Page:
It always strikes me as funny to write here in this blog, funny peculiar, I mean, because I feel as if I’m talking to myself, and I suppose I am, for the most part. It’s difficult to imagine an audience, and why on earth my audience should want to read my ramblings. Anyway, there it is – I’m writing, and presumably somebody, somewhere, is reading. Who though, is my audience, (if I may presume to have one), and isn’t this one of the great difficulties facing all writers and editors?
I’ve been doing some reading on the subject of editorial theory of late, and it seems clear that one of the most important things to establish before beginning a revision of a text, or a digital edition of some great work, is to consider who you believe will want to read the text, and what the reader will expect from your edition/revision.
George Bornstein, in his book Palimpsest warns us that ‘ We may never hope through textual scholarship to recover an ideal text like a well-wrought urn, but only to increase the self-awareness of the choices that we make in constituting the monument for our own time’. In this way, we, the editors, need to decide what is important in a text, and what may be omitted – not, I presume, due to a shortage of space as would be the case in a printed version, but because ultimately, it would be impractical to include everything. So, do we include the doodles in the margin of an original text where the author was struck by an idea for a character for the next book, or the ‘note to self’ written because the author was unhapy about the phrasing of a certain paragraph which he wanted to later revisit? How does the editor decide what’s really relevant? Given that there is no ‘ideal’ text, no ‘best’ version, how are we to present our new edition? This idea of multiple versions of a single text, as Bornstein, (as above), says ‘shifts our conception of the artwork from product to process’, and so we should begin to consider texts not as static, lifeless things, but as living works that continue to evolve.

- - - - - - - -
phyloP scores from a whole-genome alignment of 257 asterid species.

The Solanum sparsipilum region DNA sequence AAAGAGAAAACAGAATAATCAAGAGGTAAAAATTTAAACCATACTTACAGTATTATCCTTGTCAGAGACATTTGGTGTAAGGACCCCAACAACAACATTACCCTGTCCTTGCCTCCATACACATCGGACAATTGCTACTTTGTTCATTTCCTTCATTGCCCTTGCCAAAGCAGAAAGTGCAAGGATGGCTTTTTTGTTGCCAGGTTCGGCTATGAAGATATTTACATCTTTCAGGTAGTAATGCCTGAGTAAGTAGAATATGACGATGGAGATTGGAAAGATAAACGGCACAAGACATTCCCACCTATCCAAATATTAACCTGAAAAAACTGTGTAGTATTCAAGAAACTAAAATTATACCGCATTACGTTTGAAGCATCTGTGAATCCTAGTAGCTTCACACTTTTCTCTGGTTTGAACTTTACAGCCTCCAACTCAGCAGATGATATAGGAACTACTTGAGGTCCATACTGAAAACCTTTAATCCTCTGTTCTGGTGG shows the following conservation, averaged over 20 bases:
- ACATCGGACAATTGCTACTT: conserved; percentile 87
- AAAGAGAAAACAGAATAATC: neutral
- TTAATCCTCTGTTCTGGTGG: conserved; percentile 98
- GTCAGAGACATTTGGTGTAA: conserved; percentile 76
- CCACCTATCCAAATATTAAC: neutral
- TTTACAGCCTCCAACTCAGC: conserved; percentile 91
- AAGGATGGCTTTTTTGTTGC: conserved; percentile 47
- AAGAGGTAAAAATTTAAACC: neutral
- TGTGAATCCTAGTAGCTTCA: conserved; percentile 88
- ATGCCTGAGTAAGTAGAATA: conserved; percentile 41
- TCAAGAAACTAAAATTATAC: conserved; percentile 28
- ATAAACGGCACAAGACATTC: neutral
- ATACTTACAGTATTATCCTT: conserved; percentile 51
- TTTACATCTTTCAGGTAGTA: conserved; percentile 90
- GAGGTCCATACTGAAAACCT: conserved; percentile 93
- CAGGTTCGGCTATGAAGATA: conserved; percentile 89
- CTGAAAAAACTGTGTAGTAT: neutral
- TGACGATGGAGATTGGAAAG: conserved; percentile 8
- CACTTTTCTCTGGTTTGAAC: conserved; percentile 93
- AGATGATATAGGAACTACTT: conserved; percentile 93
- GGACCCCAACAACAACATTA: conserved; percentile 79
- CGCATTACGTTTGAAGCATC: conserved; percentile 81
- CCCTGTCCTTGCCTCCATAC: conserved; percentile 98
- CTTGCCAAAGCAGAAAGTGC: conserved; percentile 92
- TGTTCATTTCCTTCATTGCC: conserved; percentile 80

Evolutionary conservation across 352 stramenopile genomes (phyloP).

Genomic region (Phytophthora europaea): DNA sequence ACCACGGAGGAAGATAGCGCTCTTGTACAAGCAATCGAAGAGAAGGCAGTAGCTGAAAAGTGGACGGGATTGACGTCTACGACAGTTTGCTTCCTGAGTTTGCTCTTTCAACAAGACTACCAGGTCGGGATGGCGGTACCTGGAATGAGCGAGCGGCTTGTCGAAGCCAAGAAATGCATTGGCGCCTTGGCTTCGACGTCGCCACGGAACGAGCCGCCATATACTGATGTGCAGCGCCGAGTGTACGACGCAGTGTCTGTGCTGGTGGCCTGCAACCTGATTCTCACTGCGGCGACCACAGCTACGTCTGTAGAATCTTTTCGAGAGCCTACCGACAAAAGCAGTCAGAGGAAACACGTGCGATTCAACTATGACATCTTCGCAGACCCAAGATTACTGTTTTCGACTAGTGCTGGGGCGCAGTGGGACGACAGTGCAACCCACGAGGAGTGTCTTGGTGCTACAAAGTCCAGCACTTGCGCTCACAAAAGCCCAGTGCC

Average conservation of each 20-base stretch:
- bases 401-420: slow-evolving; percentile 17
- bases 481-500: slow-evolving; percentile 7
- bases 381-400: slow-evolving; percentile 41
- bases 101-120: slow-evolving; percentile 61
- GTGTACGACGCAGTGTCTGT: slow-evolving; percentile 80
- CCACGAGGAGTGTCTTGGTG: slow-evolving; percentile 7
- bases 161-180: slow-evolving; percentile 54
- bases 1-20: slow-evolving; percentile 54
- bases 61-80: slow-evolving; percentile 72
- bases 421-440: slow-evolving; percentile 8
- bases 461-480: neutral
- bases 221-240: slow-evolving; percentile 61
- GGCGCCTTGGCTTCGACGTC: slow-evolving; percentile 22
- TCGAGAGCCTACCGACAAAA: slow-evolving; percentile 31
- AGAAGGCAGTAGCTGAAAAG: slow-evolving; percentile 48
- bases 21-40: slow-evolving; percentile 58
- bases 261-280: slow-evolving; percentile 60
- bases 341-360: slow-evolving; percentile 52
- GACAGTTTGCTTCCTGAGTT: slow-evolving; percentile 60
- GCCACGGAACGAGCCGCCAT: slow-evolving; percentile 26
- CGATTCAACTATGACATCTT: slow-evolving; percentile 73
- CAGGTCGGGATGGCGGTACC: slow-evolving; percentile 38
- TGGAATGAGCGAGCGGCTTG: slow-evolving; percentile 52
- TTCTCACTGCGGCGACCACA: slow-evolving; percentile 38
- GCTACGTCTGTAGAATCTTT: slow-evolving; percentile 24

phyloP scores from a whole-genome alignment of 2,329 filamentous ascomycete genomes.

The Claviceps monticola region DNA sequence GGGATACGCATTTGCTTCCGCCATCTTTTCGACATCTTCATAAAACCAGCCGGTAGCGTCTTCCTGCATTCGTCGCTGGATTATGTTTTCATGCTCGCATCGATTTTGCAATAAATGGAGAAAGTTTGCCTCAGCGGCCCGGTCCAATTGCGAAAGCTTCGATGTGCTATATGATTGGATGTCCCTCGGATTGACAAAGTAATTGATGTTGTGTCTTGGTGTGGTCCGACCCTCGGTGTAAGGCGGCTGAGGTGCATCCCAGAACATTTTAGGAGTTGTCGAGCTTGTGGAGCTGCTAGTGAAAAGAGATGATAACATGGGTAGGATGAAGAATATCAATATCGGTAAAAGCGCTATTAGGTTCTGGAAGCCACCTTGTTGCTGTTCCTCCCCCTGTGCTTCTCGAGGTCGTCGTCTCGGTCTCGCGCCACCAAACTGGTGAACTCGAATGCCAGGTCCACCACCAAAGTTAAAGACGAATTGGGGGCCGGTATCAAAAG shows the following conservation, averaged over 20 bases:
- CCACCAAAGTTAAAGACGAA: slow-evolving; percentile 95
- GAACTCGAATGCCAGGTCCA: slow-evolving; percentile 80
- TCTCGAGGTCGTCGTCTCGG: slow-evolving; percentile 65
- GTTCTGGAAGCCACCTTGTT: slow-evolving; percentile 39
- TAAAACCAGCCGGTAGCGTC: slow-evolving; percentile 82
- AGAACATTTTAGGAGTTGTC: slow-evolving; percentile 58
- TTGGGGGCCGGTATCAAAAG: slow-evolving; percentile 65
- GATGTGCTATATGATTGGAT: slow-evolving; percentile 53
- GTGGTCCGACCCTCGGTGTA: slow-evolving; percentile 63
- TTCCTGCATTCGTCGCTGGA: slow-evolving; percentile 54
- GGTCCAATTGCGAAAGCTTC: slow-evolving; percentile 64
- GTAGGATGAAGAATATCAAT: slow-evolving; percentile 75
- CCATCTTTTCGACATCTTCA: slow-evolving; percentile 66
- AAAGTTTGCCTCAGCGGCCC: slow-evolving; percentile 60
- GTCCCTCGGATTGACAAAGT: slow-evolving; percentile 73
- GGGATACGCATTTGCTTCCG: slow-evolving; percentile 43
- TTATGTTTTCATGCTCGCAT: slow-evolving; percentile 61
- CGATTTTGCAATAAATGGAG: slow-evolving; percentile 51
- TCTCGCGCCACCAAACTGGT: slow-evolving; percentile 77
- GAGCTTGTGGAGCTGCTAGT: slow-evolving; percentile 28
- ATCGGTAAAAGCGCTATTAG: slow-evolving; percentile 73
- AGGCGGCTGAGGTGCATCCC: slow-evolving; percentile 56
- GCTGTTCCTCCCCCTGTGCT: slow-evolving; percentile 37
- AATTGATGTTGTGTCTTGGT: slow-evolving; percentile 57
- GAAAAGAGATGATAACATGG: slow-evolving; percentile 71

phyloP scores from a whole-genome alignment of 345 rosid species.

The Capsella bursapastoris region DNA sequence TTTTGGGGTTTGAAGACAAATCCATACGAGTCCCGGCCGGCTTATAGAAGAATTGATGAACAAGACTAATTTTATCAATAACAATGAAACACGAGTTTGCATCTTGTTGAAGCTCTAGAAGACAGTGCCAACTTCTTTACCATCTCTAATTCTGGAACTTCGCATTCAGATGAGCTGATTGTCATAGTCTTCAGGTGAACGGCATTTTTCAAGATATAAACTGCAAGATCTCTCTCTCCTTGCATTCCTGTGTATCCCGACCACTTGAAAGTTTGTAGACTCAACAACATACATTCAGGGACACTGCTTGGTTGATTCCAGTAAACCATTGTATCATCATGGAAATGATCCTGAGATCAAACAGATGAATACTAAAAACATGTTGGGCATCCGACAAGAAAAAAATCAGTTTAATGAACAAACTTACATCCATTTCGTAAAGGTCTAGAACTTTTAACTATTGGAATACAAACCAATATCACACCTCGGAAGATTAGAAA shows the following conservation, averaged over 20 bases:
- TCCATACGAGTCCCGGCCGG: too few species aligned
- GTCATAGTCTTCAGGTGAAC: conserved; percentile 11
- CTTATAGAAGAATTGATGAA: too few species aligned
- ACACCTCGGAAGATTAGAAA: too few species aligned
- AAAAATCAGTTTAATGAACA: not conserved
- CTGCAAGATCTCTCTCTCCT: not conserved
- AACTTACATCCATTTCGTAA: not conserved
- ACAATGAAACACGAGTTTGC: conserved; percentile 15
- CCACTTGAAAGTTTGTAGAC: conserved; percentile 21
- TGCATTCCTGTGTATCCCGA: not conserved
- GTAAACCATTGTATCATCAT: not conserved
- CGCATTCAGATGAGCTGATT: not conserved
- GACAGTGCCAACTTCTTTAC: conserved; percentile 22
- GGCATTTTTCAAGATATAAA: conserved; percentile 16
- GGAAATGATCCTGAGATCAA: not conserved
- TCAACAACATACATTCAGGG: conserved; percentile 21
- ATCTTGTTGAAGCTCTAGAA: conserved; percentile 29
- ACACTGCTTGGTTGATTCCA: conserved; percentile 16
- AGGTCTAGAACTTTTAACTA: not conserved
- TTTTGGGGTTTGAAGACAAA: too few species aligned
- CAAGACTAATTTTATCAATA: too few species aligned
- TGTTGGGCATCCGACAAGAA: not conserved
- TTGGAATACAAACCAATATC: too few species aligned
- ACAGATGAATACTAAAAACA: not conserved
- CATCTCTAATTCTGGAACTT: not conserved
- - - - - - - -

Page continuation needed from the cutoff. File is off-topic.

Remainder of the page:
An interesting example of this occurs in a poem by Edgar Allan Poe entitled ‘To One in Paradise’ which I used as an example in learning to create an XML file (I know-me? XML? really?).The poem was originally published in 1833 without a title as part of a short story called ‘The Visionary’. From there it evolved into ‘To Ianthe in Heaven’, and afterwards ‘To One Beloved’, before finally becoming ‘To One in Paradise’ in 1843 (see here). Should we look upon these revisions as distinct ‘versions’ simply because the title has been altered? We need to ask ourselves what it is that constitutes a ‘version’ of a text. The Collins Online Dictionary gives this definition, and if we follow this thinking, it means that this text here is itself a version, because it started out as something else altogether (and had a different title). I know this because I wrote it.
As you’ve come this far, it might be fun to take a look at this post, where I attempt to create an XML file from the Edgar Allan Poe poem I mentioned.